The Operator-Regulator Relationship and a Workable Affordability Framework

Adam Doyle (l.), head of gaming at TruNarrative, examines the current operator and regulator relationship in the UK, and finds a need for better communication, operational agility and—above all—some realistic, achievable industry goals.

The Operator-Regulator Relationship and a Workable Affordability Framework

According to a GambleAware survey, 2.7 percent of the British adult population (some 1.4 million people) are problem gamblers. Other experts argue this number is actually closer to just 0.7 percent.

Whilst the jury is out on the actual figure, in May 2021 the UK Gambling Commission updated its consultation on introducing affordability thresholds and required actions for players betting online. Specifically, it shared the feedback on its Remote Customer Interaction Consultation, following concerns from some 13,000 respondents.

Opinions from the industry were that of shock at the prospect of turning the experience of placing a bet into something akin to applying for a loan.

Compliance Requirements: A Constantly Moving Target

Against the legacy of the now 16-year-old Gambling Act 2005, there are clearly several new regulatory issues to consider. They include: what metrics define affordable gambling for any given individual? What measures should be imposed to verify or monitor affordability? And how should operators manage & execute remote customer interaction?

The response to the Commission’s initial proposal for a £100 fixed limit cap saw it quickly reconsider and seek further opinions.

There is little doubt in the industry that new regulatory requirements will be imposed soon, but any new regulation should take into account the practicality of implementation and have a realistic time frame.

It is likely that these will include effort to reduce significant losses over both short and long term; assessment of overall financial vulnerability; and processes to prevent players being harmed by their level of gambling.

Additionally, operators expect any new regulation to change and evolve over the coming years.

Change Is Inevitable

In any regulated industry, change is inevitable. The ability to respond quickly, and introduce new operational procedures and processes, is a per-requisite for survival and legal compliance.

Take, for instance, the Gambling Commission’s guidance in May 2021 for online operators2, issued to address the Commission’s analysis of the impact that COVID-19 is having on consumers and the industry during lock down. Multiple requirements included interacting with customers who have been playing for an hour in a single session of play; reviewing thresholds and triggers for new customers; conducting affordability assessments for individuals picked up by existing or new thresholds, temporarily blocking play where warranted; and implementing continual monitoring of their customer base to identify changes in play, spend or behaviors.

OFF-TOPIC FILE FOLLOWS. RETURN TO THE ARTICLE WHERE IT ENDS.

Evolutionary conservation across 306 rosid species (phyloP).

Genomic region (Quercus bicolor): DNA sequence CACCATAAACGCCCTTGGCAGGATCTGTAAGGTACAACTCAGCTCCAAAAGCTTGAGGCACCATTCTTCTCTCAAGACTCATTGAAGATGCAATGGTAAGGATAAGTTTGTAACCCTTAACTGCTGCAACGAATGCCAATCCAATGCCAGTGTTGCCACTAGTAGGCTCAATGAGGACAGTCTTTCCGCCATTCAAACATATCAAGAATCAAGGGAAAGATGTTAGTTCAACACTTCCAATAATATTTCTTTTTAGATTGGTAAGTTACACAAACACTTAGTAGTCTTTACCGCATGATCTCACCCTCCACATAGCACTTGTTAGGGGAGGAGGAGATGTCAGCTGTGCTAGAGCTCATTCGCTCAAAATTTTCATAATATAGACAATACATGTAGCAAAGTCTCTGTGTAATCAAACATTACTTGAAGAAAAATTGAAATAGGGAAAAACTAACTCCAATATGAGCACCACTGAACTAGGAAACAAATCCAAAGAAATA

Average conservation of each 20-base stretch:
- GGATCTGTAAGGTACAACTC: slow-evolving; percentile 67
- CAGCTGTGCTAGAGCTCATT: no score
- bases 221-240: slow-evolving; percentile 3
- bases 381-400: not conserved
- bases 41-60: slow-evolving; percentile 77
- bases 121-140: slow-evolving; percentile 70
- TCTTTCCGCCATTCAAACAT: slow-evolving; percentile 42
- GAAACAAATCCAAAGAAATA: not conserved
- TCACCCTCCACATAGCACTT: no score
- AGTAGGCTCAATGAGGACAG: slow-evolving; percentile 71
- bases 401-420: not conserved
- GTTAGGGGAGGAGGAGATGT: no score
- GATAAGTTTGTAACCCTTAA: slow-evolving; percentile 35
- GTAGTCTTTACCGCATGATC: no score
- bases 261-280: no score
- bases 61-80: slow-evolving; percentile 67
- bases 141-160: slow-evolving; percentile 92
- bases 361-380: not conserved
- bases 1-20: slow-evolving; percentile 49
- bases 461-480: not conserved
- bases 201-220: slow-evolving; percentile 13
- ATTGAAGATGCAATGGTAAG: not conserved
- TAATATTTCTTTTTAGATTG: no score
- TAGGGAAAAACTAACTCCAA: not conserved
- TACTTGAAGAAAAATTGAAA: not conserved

These are not, patently, trivial demands. To put that in sharp context, I know operators for whom making the above changes took some six to twelve weeks—enough time for the goalposts to have been moved again.

Regulatory Agility Shouldn’t Require Code

For most gaming operators, introducing systemic changes creates a significant IT burden. Older proprietary business systems require new changes to be developed, coded, tested, and potentially integrated. The process can take time, as well as consuming costly IT resource.

Moreover, new regulations will require the implementation of new technology, including advanced decision-making across and multiple new data sources.

Meaning such system agility and open architecture will need to become the norm, not the exception.

Let’s Talk (About The Real World)

Providers of regulatory technology like me in my role at TruNarrative can play an integral role in helping to inform and guide regulators when making policy decisions. No-one wants to see vulnerable players placed at risk, and there are several ways technology can help achieve a socially responsible, yet workable and economically viable, online gaming environment.

But for those who may not have access to the technology they need, the process of changing to accommodate waves of new regulation takes time, money and resources that the operator may not have.

Achievable Implementation Matters

In summary, new regulation is inevitable and essential to ensure the ongoing protection of players. Change should be formulated in partnership with regulators, operators and technology companies, to ensure robust and timely compliance with any new regulation. We need to ensure both established and smaller operators have access to the data and technology to stay compliant and protect players.

Do you agree? Let me know.

About Adam Doyle

Adam Doyle is a specialist in identity, risk and compliance within the regulated global gaming sector. Adam has experience heading up the Gambling Division for GBG & now TruNarrative, and also held a role as a sales director for the platform provider Bede Gaming, providing him an industry leading understanding from both sides of operator / supplier relationship.

At TruNarrative he has helped multiple high profile operators streamline player onboarding, expand into new jurisdictions across Europe and the US and maintain compliance with current & future regulation.

Get in touch: